June 14, 2015
June 14, 2015
June 17, 2015
26.92.1 - 26.92.11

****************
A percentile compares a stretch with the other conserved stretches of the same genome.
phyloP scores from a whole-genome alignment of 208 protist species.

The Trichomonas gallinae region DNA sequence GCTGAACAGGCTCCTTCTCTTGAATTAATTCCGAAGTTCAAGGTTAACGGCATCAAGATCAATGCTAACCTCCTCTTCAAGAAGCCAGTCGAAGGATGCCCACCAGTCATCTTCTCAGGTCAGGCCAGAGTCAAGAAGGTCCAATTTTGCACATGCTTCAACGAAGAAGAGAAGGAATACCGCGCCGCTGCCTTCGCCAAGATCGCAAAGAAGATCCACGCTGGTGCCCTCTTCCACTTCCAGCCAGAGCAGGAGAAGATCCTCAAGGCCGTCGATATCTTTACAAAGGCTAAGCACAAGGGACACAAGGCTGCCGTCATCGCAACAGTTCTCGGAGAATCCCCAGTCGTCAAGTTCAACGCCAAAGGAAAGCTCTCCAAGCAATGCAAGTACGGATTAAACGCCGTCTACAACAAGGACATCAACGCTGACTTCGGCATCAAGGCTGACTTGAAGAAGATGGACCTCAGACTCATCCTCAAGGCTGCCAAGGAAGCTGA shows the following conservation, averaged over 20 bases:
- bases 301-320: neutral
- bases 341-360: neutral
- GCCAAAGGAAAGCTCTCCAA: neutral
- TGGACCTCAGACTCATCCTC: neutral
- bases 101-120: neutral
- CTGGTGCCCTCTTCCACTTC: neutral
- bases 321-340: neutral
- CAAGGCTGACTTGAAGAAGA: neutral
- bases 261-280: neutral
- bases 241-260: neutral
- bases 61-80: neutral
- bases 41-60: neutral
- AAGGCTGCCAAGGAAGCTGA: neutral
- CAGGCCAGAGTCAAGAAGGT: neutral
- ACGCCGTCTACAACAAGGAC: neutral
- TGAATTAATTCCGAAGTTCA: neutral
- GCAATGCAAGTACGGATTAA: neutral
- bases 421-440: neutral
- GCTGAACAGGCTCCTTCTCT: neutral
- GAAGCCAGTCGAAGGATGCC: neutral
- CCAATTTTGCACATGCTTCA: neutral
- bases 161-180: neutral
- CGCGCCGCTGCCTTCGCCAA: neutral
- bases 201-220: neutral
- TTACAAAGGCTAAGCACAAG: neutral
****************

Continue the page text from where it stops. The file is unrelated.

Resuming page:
A Project Based Learning Engineering Course for a Summer Bridge ProgramThe College of Engineering and Computer Science offers a six-week summer bridge programthat is open to all entering first-year students. Historically, underrepresented minority (URM)students, women and first generation students have been recruited for this program and givenscholarship support to attend. Compared to the entering first-year class, the summer bridgeprogram cohort typically has a significantly higher percentage of students who are at risk forattrition from Engineering and Computer Science. In 2013, a new project based learning (PBL)engineering course was developed with the goals of: 1) establishing meaningful faculty-studentinteractions during the program, 2) introducing first-year students to real-world engineeringprojects and problem solving, and 3) enhancing the students enthusiasm for engineering, criticalthinking skills, effective teamwork, and attitudes towards persistence in Engineering andComputer Science. The frequency and quality of faculty-student contact, both in and out of theclassroom, has been shown to impact student motivation and involvement  and is a strongpredictor of success for at-risk students from under-represented groups .The course has been taught the past two summers (2013 and 2014). The course ran for six weekseach year and met four days a week, for 75 minutes per class period. The first week of thecourse was used to introduce the students to each other, practice teamwork, and make studentsaware of college and university-wide resources to support their success. Weeks two through fivewere devoted to four weeklong projects from the disciplines of Electrical Engineering (TheVampire Power Diaries), Mechanical Engineering (Working Backwards: Reverse Engineering asa Design Tool), Civil Engineering (Bridging the Gap), and Biomedical Engineering(Reconstructing the Human Body). These projects were each designed and taught by fulltimefaculty members, with support from an undergraduate teaching assistant. The participatingfaculty were selected because of their expertise, experience, willingness to work with first yearstudents, and their openness and approachability. Students gave group presentations on theirprojects during the final week of the course.A total of 21 students enrolled in the course in 2013 and 24 students in 2014. Of these, 44%were women, 40% were URM, and 53% were first generation students. All students completedand passed the course. Students were surveyed at the beginning and at the end of the summerbridge program to assess the degree to which these projects impacted their interest inengineering, their confidence in studying engineering in college, their level of comfort ininteracting with faculty instructors, and their ability to work effectively in teams. Resultsshowed that 64% (2013) and 83% (2014) of the students agreed or strongly agreed that theprojects made them more interested in engineering; 74% (2013) and 85% (2014) of the studentsagreed or strongly agreed that the projects made them feel confident about studying engineeringin college; 92% (2013) and 85% (2014) of the students found the faculty instructors accessibleand felt comfortable asking questions in class; and 84% (2013) and 90% (2014) of the studentsreported that their projects taught them to work effectively in teams. In fall 2014, 18 of the 21students in the 2013 cohort were still enrolled in Engineering or Computer Science majors at theuniversity. This first year retention rate of 86% is comparable to the entire entering cohort of2013, despite the higher risk of attrition in this population of students.References1. Chickering, A., & Gamson, Z. (1995). The Seven Principles in Action: ImprovingUndergraduate Education. Anker Publishing Co.2. Levin, M., & Levin, J. (1991). A critical examination of academic retention programs for at-risk minority college students. Journal of College Student Development , 323-334.
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